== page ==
He pointed out elementary teachers at the same grade level are working in teams to cover the same ground. At the secondary level, classes were being set up more by subject matter, such as algebra 1. Until teachers return, Moreland admitted some of this could be “hit or miss.” He asked teachers to share resources. Many companies had offered services for free, such as the technology company Zoom. Several tools already in use, such as ST Math and BrainPop, were already familiar and would be used more.
Middle School Principal Jay Apostol said some textbooks were available digitally. For specific lessons, he said teachers could take a photo of a specific page and upload it for students to see. Moreland added there were additional resources for parents online on the district's website, some divided by grade level.
“We will be better because this is forcing us to do it,” Moreland added. “We'll learn more as we go.”
Beyond the immediate instructional strategy, Moreland said educators across the state were also considering what would happen if classes cannot resume in the short term. He reviewed the meal program taking shape, where the district will continue preparing breakfast and lunches, both from the middle school/intermediate school cafeteria and from established bus stops. A strategy was taking shape to deliver meals to rural students as well. Prom for the high school, slated for the third week in April, was looking “more unlikely.”
If classes go beyond the end of school, slated for May 21, Moreland said DESE had waived the mandatory break between the regular school session and summer school. He could see the possibility of back-to-back summer school sessions, and providing food throughout the summer.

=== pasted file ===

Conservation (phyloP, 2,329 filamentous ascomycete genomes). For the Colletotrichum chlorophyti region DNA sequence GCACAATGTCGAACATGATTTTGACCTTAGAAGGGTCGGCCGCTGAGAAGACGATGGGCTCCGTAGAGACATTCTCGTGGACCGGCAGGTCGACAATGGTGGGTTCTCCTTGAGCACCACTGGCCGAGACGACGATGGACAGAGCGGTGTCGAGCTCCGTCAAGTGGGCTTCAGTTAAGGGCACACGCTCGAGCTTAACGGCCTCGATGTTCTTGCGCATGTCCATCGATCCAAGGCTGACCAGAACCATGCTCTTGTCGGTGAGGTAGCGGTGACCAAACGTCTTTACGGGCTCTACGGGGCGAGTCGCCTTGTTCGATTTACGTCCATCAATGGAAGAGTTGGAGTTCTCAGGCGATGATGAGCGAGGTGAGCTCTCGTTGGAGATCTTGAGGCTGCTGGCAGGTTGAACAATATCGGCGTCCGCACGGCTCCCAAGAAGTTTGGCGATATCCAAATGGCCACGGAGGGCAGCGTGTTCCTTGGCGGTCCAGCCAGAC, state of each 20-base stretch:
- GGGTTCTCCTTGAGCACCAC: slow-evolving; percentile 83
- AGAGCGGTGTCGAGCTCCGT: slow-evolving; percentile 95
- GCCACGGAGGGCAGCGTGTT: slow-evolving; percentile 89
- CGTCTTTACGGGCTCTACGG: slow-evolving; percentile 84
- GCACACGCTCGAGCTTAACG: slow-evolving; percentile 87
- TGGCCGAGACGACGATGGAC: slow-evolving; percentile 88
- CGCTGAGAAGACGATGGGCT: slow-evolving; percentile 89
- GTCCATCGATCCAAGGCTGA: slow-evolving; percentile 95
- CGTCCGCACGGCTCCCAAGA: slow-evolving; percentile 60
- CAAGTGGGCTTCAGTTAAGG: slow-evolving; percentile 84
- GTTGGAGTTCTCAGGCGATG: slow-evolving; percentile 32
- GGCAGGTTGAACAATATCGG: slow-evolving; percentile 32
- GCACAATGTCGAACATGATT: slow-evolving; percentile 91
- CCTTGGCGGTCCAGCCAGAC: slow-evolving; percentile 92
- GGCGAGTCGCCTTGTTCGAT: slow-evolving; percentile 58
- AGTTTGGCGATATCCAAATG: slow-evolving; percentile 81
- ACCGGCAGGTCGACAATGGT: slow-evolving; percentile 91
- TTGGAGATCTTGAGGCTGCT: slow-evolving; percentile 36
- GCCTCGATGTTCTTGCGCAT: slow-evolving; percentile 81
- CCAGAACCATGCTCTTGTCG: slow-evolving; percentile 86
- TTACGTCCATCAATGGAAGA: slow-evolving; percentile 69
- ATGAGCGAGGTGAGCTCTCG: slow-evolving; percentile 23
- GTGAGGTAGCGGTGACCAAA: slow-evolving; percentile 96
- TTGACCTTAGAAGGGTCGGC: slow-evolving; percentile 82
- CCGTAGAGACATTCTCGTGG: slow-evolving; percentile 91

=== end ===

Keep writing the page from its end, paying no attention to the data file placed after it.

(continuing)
As a new initiative, Moreland said the district was developing plans to offer a free daycare service to health care providers, law enforcement and other emergency services personnel. He said Monett Elementary could be used for the service, and paraprofessionals could be employed as staff. He offered no timetable on how soon such a service could begin.
Moreland added maintenance crews may need to begin working on summer projects, since the summer routine may not offer the familiar breaks when crews wax floors and other projects.
“There's nothing normal now,” Moreland said. “Every day is a new set of questions.”
For example, he said, providing instruction for regular students poses its own challenges. Special education students with individual education programs (IEPs) are also supposed to receive scheduled physical and occupational therapy. How that is supposed to happen hasn't been worked out yet.
Moreland praised the support the district has received from the community during the uncertainty. People have called and volunteered to cook. Life360 Community Services has stepped in to provide evening meals for students. Domino's Pizza provided 80 pizzas for last Thursday's lunch for students. According to board member Brian Hunter, Domino's committed to providing 130 pizzas every Thursday to continue the effort.
“We see people come together,” Moreland said.